Human Rights Watch head slammed for tweet on Iran’s attack on Saudi

The Head of HRW called Iran's attack on Saudi Arabia “far better than the Saudi crown prince’s attacks on Yemen.”

Human Rights Watch Executive Director Kenneth Roth speaks during a interview with Reuters in Geneva, Switzerland, April 9, 2018 (photo credit: REUTERS/PIERRE ALBOUY)
Human Rights Watch Executive Director Kenneth Roth speaks during a interview with Reuters in Geneva, Switzerland, April 9, 2018
(photo credit: REUTERS/PIERRE ALBOUY)
Head of Human Rights Watch Kenneth Roth was slammed on Tuesday for a tweet that said Iran’s attack on Saudi oil installations was “far better than the Saudi crown prince’s attacks on Yemen.”
The tweet was in response to a Reuters article that showed Iran had avoided hitting civilians or Americans in its attack, so as not to provoke a response from Saudi Arabia or the US. Ali Shihabi, a commentator on Middle East politics, asked “about Syria’s innocent 500,000 casualties that” Iran has contributed to causing. Thousands replied to Roth, who has led the organization since the early 1990s. His tweet only received several hundred retweets and likes, but thousands of replies, a Twitter phenomenon called being “ratioed” in which a tweet elicits more responses than support.
Several hours after the Iran tweet, he wrote a second tweet noting, “of course this isn’t meant to condone the Iranian supreme leader’s brutal repression at home, as his forces gun down protesters.” Iran has cut off the Internet and killed more than 100 protesters in a week of suppression.

Critics complained that Roth had said little about Iran’s regime suppressing protests. Salman al-Ansari of the Saudi American Public Relations Affairs Committee wrote that the tweet set “a new standard of hypocrisy.”
Iyad el-Baghdadi, a writer and activist, noted that it was not a good tweet, “especially in the aftermath of an absolute massacre by the Iranian regime in Iran.” Anshel Pfeffer, author of a book on Prime Minister Benjamin Netanyahu and a writer at Haaretz, wondered “what is it about the need of HRW’s senior staff to tweet their approval of leaders currently mowing down 100s of protesters.”
By Tuesday morning, the tweet had received only 324 likes and more than 1,000 responses. A review of his account noted that it appeared to be the most responded to tweet in recent days.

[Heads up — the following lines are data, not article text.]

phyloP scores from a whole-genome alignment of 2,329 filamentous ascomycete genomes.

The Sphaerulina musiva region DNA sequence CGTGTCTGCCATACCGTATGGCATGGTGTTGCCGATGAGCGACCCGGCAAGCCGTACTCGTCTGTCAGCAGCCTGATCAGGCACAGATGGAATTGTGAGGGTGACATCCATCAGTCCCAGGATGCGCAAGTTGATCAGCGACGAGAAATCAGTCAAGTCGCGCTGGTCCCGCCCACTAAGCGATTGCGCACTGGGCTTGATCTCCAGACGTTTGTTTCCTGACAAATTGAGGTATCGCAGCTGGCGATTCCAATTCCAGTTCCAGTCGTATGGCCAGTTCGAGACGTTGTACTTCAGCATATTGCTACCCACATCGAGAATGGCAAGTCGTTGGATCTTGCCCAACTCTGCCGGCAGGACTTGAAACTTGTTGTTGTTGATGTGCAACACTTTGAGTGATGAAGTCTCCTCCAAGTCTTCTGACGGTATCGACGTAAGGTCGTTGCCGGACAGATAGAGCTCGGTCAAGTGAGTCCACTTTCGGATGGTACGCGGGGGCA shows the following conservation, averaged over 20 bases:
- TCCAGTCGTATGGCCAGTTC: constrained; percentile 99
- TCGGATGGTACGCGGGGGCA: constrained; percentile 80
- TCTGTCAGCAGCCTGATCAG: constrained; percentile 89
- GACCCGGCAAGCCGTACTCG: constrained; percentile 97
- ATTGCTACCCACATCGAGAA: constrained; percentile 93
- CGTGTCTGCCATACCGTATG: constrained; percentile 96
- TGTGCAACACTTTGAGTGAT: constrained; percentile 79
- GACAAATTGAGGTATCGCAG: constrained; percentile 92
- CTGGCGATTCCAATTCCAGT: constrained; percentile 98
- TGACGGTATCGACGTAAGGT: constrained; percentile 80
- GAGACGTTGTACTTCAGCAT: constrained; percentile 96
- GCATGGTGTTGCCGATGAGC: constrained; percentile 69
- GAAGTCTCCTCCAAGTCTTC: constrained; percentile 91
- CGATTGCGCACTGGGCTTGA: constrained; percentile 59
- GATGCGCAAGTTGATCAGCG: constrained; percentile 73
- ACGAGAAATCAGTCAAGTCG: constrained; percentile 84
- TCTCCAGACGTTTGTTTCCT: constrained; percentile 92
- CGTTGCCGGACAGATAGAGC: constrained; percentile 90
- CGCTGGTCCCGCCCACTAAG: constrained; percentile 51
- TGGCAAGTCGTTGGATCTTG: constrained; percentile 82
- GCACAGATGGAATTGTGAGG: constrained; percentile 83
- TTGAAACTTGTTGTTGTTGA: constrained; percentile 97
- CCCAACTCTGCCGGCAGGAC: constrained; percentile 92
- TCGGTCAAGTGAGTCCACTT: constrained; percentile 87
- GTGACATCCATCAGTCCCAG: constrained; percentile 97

While Roth refers to the Iranian leader as the “supreme leader,” he seems to call Israel’s prime minister just “Netanyahu.” For instance, on November 21, he tweeted: “The long-awaited shoe drops. Now will Israel seize this opportunity to abandon Netanyahu’s policy of systematic oppression of Palestinians under occupation.” On November 22, he claimed that Netanyahu “convinced [US President Donald] Trump to rip up the Geneva Conventions,” and in a second tweet called Netanyahu and Trump a “cabal.”
Roth tweets about Israel more than almost any other topic. From November 20-26, he tweeted or retweeted 32 posts about Israel, some of them related to the deportation of a member of his staff, but many related to Israel’s treatment of Palestinians or tweets focused on Netanyahu.
In the same period, the second largest number of tweets were about China (28), while Iran was a distant third (10), and then Egypt and the US. Iraq, where hundreds of protesters have been killed by the security forces, received only one tweet, while Turkey’s invasion of northern Syria and continued occupation of Afrin received only one.
It isn’t the first time Roth has been critiqued for a tweet that appeared to compare two terrible things and make the worse one out to be better.
On June 12, 2014, he wrote that “ISIS in Iraq reportedly tried not to alienate the local population, unlike [Iraqi Prime Minister Nouri al-] Maliki and his violent, sectarian repression.” ISIS was already known as a religious extremist organization with roots in Al-Qaeda’s crimes in Iraq and Syria.
ISIS murdered 1,500 Shi’ite Iraqi cadets the same day as the tweet, and expelled minority Shi’ites and Christians from areas around Mosul. In August 2014, ISIS mass murdered thousands of members of the Yazidi minority and sold thousands of women into slavery.